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These paradoxes arise because modern gerontocracy is the product of societies in which power and wealth are concentrated within certain families and within a certain class, and in which sclerotic political systems are designed to minimize disruption from outsiders.

In Born to rule, their forthcoming book on “the making and remaking of the British elite”, sociologists Aaron Reeves and Sam Friedman note that, for all the talk of the transformation of the elite and of “new elites”, the ruling order itself in many reproduce. in the same way as a century ago, and that there is a lot of “continuity when it comes to who gets into the elite and how they get there”. Certainly new social groups – especially women and ethnic minorities – claimed the privileges of Britain’s higher authority. But, Reeves and Friedman point out, those born into the top 1% are just as likely to make it into the elite today as they were 125 years ago. The same families, schools and institutions form the country’s ruling classes. This inevitably leaves the old who are already entrenched in wealth and may possess great advantages.

At the same time, political systems established to bring about democratic transformation have evolved into structures in which stability is paramount, and which are designed to minimize political disruption. From Britain’s first-past-the-post system, to the use of second rounds in French elections to maximize any vote against insurgent parties, to a US Senate that offers sparsely populated rural states equal representation to large states with significant urban populations , political and electoral systems create palisades for protection against threatening outsiders.

Plutarch’s fear that the turbulent youth would “rush headlong into public affairs and drag the mob into confusion like the storm-tossed sea” still haunts many, although today the fear is not so much of the young as of “populist” leaders are not. . The efforts to minimize disruption also enable old leaders to cling to power. Both the machinery that ensured Biden remained the Democratic presidential nominee despite concerns about his age, and the difficulty his internal critics are having in replacing him, illustrate this process well.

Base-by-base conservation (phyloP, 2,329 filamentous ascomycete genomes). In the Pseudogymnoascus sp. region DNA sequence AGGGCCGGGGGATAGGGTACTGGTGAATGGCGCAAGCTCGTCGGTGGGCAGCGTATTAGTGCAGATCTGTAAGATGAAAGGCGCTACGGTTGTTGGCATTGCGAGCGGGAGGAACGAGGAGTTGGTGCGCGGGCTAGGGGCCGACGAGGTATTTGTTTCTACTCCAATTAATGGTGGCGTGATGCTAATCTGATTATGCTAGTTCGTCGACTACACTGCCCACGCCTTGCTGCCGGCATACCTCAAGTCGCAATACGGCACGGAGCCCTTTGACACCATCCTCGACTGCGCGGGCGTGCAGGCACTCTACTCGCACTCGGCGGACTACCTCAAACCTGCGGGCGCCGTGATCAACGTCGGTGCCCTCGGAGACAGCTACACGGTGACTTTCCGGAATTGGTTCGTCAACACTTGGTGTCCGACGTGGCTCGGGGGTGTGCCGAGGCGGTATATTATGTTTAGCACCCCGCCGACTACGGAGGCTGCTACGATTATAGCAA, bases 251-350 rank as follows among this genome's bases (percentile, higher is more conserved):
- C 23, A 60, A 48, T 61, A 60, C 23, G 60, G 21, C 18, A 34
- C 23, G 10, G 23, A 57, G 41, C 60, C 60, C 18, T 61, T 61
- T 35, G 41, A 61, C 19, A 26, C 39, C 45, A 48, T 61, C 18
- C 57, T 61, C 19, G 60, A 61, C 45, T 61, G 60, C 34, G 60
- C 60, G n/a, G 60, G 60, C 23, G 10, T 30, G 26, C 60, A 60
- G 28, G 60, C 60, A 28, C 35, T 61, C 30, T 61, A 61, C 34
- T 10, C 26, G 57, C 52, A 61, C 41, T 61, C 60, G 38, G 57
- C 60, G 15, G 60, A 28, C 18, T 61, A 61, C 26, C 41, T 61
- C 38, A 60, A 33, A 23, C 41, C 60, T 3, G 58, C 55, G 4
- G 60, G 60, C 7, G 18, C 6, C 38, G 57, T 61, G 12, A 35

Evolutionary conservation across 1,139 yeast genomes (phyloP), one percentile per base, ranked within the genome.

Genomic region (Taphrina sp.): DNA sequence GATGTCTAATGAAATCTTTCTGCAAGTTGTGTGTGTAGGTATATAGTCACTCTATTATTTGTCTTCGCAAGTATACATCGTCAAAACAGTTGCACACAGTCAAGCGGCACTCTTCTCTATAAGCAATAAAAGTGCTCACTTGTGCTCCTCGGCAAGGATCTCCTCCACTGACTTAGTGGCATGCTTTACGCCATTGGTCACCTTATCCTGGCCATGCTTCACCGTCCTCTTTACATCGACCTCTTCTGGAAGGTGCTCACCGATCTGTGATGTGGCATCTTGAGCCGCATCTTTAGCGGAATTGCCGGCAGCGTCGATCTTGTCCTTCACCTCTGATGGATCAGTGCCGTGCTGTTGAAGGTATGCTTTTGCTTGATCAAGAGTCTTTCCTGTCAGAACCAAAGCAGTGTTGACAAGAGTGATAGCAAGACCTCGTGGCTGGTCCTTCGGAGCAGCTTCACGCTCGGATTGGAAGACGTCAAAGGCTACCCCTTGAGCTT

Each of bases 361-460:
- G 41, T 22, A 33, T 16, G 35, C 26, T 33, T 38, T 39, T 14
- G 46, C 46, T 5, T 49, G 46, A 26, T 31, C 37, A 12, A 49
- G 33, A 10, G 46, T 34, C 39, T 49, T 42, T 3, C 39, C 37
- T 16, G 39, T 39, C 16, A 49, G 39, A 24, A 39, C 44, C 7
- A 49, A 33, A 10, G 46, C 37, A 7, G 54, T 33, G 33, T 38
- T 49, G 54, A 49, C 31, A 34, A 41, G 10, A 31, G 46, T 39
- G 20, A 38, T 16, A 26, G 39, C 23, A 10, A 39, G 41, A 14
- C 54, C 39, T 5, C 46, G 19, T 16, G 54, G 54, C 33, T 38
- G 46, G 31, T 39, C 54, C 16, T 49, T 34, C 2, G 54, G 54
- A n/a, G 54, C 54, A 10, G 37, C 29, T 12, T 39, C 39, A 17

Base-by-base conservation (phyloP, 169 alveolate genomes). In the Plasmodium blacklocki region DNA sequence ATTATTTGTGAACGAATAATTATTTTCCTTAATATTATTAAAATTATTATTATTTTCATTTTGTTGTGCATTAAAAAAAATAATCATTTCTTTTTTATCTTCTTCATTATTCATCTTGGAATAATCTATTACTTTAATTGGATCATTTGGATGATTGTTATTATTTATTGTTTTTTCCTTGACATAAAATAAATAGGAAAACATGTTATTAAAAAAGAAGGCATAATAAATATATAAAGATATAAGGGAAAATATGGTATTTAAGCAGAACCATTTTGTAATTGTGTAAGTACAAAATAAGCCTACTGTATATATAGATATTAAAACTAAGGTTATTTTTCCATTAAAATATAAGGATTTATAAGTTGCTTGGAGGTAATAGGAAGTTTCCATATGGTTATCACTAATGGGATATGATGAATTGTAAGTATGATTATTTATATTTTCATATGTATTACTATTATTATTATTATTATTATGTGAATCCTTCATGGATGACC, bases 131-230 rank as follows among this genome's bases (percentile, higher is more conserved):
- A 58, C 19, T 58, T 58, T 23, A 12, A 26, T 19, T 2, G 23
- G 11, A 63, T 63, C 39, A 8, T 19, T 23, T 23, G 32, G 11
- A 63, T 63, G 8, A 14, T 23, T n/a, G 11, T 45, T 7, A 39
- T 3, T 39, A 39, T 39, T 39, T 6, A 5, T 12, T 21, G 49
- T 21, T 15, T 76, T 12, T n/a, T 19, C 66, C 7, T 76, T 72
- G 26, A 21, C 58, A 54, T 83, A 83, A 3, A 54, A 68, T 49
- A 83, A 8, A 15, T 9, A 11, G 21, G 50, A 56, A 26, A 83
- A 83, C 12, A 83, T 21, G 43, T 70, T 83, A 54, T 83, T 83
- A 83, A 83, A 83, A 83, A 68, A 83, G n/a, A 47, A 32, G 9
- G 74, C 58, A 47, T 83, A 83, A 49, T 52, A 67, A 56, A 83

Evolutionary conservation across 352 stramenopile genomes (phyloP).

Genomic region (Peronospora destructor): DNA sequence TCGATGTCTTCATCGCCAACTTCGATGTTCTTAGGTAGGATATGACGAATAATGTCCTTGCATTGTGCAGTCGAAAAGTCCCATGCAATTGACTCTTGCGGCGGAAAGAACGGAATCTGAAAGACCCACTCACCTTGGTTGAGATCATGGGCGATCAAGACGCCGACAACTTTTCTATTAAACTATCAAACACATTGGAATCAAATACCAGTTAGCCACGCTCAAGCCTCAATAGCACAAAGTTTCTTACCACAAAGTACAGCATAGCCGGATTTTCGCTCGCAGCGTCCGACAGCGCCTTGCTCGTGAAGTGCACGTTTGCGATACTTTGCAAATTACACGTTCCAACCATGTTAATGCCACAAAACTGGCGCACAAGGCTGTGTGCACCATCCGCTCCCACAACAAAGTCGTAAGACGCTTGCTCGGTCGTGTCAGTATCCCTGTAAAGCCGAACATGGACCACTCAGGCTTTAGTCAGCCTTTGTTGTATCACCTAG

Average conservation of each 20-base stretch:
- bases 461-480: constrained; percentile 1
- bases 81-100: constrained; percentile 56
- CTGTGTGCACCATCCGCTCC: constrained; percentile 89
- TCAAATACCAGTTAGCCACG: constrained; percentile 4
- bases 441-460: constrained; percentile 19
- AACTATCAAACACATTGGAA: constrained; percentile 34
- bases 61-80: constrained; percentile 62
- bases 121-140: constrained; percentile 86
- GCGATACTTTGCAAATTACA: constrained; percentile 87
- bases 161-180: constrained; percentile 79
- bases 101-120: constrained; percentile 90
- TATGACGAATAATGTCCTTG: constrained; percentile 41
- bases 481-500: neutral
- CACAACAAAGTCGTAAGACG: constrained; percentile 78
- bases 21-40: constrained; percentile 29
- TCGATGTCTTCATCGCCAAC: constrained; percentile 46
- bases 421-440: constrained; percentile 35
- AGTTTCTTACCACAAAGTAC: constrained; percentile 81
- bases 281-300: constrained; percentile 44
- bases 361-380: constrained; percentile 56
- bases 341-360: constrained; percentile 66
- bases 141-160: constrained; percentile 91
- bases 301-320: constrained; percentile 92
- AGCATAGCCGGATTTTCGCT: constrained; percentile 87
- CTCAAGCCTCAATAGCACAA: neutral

In the west (though not necessarily elsewhere in the world), demographic shifts, especially aging populations, play an important role in maintaining the power of the old. Beyond demographics, however, lies politics.

Gerontocracy is cousin to plutocracy. The issues we face are not primarily those of the old and the young, or a war of the generations, but of class and power, the entrenchment of wealth and efforts to marginalize rebellious outsiders. As Britain ends 14 years of Tory rule, and in a year in which half the globe goes to the pollsshould we worry less about gerontocracy as a system, and more about the underlying reasons that keep the old, whether old people or old ideas, in power.

Kenan Malik is an Observer columnist

Do you have an opinion on the issues raised in this article? If you would like to submit a letter of up to 250 words to be considered for publication, email it to us at observer.letters@observer.co.uk